Streetcar Named Desire

Published: 2021-06-29 07:01:36
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Category: English

Type of paper: Essay

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A Streetcar Named Desire by Tennessee Williams is a classic of American theater. Thomas P. Adler said that "it was the finest play ever written for the American stage" (Kolin 1). Exactly this play determined the author's themes, thoughts and ideals. According to Harold Klerman, it is the only play that describes the personality, society and depicts realistically the reality of that time. The setting of the play took place in contemporary times. It is a story of a decline of a Southern lady Blanche DuBois. In this play, Williams disclose a wide range of themes. Among them are the themes of domestic violence, relationships of men and women, the fantasy and its confrontation with reality. One of the most important themes of the play turns around the relationships of the main characters, Blanche DuBois and Stanley Kowalski. These two characters are put in opposition. The climax of their opposition is the rape of Blanche. On one hand, this episode depicts a cruel attitude and immoral behavior, "Stanley is wrong and Blanche is right, the moralists agree" (Fleche 500). On the other hand, Blanche's rape was inevitable (Fleche 500). And through the characterization of Blanche and Stanley's relationship, I will argue that Blanche was raped.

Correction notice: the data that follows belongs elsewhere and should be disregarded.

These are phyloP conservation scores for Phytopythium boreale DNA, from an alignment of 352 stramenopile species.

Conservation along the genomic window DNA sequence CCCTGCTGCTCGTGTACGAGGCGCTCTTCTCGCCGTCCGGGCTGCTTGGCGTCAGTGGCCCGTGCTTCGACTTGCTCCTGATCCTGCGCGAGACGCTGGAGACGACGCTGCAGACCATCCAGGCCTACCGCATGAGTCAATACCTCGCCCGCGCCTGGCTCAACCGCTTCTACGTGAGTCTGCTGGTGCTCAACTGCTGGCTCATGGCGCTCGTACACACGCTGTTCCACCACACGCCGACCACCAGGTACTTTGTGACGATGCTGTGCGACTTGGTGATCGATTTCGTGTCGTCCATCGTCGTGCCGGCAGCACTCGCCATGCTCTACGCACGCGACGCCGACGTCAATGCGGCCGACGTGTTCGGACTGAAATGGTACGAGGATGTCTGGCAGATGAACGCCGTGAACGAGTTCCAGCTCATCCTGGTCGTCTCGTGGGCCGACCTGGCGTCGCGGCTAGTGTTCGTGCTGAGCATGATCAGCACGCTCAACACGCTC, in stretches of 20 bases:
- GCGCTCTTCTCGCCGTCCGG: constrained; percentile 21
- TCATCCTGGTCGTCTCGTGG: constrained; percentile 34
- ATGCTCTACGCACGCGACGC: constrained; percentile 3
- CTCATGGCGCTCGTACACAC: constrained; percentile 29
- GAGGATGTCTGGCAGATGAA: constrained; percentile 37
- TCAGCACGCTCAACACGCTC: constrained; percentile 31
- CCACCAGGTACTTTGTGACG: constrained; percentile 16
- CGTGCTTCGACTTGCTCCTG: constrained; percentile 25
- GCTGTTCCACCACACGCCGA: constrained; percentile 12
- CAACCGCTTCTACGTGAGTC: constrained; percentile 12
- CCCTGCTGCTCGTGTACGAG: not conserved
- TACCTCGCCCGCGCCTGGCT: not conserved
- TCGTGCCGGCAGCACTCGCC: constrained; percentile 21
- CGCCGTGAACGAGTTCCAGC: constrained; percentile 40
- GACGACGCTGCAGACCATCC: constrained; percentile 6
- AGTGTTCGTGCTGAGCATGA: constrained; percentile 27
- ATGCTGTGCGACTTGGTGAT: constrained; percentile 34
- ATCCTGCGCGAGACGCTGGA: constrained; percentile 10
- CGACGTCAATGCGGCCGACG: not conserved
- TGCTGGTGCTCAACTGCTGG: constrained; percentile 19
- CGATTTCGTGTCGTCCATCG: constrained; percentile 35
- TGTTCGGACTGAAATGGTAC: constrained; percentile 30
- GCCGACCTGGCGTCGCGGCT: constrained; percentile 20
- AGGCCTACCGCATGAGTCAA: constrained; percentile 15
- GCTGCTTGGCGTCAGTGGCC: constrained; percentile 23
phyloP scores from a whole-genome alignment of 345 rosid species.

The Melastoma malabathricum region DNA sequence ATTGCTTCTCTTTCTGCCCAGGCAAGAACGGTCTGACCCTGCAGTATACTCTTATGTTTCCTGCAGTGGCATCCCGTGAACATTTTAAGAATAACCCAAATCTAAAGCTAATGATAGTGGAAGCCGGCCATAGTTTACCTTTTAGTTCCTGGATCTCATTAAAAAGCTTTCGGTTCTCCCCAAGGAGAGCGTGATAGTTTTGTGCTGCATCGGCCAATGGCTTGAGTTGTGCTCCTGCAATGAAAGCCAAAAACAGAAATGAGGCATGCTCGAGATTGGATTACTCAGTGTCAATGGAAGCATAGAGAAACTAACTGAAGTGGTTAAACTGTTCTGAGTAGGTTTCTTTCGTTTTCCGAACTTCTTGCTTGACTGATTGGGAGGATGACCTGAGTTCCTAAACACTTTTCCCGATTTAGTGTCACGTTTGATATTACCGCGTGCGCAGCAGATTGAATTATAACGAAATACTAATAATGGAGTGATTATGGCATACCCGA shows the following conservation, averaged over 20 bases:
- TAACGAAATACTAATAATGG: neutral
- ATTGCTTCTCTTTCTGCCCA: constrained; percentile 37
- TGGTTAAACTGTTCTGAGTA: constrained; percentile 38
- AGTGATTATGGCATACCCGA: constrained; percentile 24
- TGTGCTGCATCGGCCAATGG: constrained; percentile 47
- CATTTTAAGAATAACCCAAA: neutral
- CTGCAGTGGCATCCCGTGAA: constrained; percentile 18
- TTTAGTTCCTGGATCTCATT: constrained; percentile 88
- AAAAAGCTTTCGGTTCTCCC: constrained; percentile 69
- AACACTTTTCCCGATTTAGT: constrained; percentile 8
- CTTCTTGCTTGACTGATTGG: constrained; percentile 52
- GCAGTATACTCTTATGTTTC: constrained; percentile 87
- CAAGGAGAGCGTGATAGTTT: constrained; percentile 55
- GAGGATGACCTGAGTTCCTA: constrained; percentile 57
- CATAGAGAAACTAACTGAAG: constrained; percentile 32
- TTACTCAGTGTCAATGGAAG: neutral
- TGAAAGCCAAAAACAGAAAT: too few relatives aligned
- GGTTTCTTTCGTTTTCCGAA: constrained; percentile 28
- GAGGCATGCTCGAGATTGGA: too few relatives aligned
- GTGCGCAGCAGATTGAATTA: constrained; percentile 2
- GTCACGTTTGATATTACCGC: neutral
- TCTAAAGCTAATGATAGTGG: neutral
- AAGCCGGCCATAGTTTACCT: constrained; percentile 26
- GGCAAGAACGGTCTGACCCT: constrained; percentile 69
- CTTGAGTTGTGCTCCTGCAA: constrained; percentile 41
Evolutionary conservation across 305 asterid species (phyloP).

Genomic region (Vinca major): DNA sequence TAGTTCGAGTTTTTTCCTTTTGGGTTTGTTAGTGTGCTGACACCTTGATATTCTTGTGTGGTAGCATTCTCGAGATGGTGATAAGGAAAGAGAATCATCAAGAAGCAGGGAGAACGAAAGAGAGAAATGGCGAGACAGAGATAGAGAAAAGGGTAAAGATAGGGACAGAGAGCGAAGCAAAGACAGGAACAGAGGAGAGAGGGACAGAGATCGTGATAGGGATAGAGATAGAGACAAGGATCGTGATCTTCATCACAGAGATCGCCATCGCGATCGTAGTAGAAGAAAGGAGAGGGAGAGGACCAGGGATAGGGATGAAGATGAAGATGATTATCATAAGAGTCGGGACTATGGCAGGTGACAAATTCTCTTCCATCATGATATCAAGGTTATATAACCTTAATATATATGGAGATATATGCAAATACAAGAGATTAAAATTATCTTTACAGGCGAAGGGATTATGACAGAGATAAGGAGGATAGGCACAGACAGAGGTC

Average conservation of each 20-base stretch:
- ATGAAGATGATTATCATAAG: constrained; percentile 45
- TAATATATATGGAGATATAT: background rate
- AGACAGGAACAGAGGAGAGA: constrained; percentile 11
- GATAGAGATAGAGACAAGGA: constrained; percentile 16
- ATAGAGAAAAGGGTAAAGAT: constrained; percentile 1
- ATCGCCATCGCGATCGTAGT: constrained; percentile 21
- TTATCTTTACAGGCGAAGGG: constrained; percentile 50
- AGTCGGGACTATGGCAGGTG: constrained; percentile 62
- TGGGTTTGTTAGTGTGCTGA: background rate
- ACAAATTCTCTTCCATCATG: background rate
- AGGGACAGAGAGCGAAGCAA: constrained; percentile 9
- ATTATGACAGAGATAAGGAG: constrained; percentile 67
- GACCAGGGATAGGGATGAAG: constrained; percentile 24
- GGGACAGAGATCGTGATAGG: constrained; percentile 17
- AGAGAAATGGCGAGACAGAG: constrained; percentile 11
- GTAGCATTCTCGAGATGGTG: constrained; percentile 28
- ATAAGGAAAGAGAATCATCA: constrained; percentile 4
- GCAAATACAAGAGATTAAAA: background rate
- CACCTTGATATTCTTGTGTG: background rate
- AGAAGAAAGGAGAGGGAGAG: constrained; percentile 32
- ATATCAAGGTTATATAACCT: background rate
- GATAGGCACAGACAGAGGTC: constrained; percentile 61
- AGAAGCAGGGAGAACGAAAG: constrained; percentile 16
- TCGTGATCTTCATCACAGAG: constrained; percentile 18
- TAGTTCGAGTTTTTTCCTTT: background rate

Blanche DuBois comes to New Orleans to visit her sister Stella, who is married to rude and down-to-earth Stanley Kowalski. Blanche and Stanley did not like each other from the very first second they met each other. Blanche saw Stanley beat Stella and how he behaved as an animal, "the primary example of physical abuse against Stella occurs in Scene Three, when drunk and angry, Stanley first tosses the radio out the window and then charges after his pregnant wife and strikes her" (Koprince 46). Stanley is showed as a brutish person without moral qualities. However, Blanche is also not "an angel". Her previous life is not perfect and all the manners and tenderness is just a mask to hide her "dark" past and alcoholism. The only person who suspects her and wants to show her real face to everybody, "and yet it seems "natural" to read A Streetcar Named Desire as an allegorical journey toward Blanche's apocalyptic destruction at the hands of her "executioner," Stanley" (Fleche 504).

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